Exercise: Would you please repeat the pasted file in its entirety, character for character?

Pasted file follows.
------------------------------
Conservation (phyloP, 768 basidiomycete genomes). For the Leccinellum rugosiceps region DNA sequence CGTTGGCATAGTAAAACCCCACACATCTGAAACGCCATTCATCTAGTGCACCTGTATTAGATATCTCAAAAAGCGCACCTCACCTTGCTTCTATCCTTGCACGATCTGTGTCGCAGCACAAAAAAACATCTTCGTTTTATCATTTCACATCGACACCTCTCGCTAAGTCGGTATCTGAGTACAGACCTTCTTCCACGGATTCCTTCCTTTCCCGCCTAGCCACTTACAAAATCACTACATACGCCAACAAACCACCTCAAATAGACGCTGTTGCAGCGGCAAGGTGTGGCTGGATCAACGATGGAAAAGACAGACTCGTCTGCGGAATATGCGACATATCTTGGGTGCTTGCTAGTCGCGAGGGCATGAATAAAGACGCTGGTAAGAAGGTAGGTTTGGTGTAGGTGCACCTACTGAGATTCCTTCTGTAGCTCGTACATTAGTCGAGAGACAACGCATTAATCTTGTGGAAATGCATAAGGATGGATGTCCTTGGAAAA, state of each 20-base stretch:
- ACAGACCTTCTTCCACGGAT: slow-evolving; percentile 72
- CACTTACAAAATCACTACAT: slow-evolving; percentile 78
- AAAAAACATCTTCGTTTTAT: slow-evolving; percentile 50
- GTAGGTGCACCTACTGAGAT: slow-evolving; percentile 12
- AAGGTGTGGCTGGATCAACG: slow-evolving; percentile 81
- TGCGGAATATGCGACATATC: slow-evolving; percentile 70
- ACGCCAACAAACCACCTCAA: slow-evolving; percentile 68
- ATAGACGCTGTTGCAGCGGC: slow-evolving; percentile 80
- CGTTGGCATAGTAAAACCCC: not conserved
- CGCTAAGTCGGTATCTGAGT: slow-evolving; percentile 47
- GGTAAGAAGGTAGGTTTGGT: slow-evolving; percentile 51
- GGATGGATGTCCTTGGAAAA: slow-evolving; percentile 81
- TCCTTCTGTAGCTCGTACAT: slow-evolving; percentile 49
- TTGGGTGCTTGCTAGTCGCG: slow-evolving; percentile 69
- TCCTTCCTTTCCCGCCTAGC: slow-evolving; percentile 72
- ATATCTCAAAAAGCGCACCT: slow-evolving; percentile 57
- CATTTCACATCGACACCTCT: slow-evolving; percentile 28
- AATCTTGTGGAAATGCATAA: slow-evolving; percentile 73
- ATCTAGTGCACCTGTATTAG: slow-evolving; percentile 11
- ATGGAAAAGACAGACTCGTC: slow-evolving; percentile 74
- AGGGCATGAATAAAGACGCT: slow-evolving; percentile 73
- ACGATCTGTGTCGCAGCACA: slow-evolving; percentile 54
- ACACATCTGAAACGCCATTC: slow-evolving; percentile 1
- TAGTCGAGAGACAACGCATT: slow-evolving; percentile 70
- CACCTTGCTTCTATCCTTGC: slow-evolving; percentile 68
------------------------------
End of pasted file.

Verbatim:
Conservation (phyloP, 768 basidiomycete genomes). For the Leccinellum rugosiceps region DNA sequence CGTTGGCATAGTAAAACCCCACACATCTGAAACGCCATTCATCTAGTGCACCTGTATTAGATATCTCAAAAAGCGCACCTCACCTTGCTTCTATCCTTGCACGATCTGTGTCGCAGCACAAAAAAACATCTTCGTTTTATCATTTCACATCGACACCTCTCGCTAAGTCGGTATCTGAGTACAGACCTTCTTCCACGGATTCCTTCCTTTCCCGCCTAGCCACTTACAAAATCACTACATACGCCAACAAACCACCTCAAATAGACGCTGTTGCAGCGGCAAGGTGTGGCTGGATCAACGATGGAAAAGACAGACTCGTCTGCGGAATATGCGACATATCTTGGGTGCTTGCTAGTCGCGAGGGCATGAATAAAGACGCTGGTAAGAAGGTAGGTTTGGTGTAGGTGCACCTACTGAGATTCCTTCTGTAGCTCGTACATTAGTCGAGAGACAACGCATTAATCTTGTGGAAATGCATAAGGATGGATGTCCTTGGAAAA, state of each 20-base stretch:
- ACAGACCTTCTTCCACGGAT: slow-evolving; percentile 72
- CACTTACAAAATCACTACAT: slow-evolving; percentile 78
- AAAAAACATCTTCGTTTTAT: slow-evolving; percentile 50
- GTAGGTGCACCTACTGAGAT: slow-evolving; percentile 12
- AAGGTGTGGCTGGATCAACG: slow-evolving; percentile 81
- TGCGGAATATGCGACATATC: slow-evolving; percentile 70
- ACGCCAACAAACCACCTCAA: slow-evolving; percentile 68
- ATAGACGCTGTTGCAGCGGC: slow-evolving; percentile 80
- CGTTGGCATAGTAAAACCCC: not conserved
- CGCTAAGTCGGTATCTGAGT: slow-evolving; percentile 47
- GGTAAGAAGGTAGGTTTGGT: slow-evolving; percentile 51
- GGATGGATGTCCTTGGAAAA: slow-evolving; percentile 81
- TCCTTCTGTAGCTCGTACAT: slow-evolving; percentile 49
- TTGGGTGCTTGCTAGTCGCG: slow-evolving; percentile 69
- TCCTTCCTTTCCCGCCTAGC: slow-evolving; percentile 72
- ATATCTCAAAAAGCGCACCT: slow-evolving; percentile 57
- CATTTCACATCGACACCTCT: slow-evolving; percentile 28
- AATCTTGTGGAAATGCATAA: slow-evolving; percentile 73
- ATCTAGTGCACCTGTATTAG: slow-evolving; percentile 11
- ATGGAAAAGACAGACTCGTC: slow-evolving; percentile 74
- AGGGCATGAATAAAGACGCT: slow-evolving; percentile 73
- ACGATCTGTGTCGCAGCACA: slow-evolving; percentile 54
- ACACATCTGAAACGCCATTC: slow-evolving; percentile 1
- TAGTCGAGAGACAACGCATT: slow-evolving; percentile 70
- CACCTTGCTTCTATCCTTGC: slow-evolving; percentile 68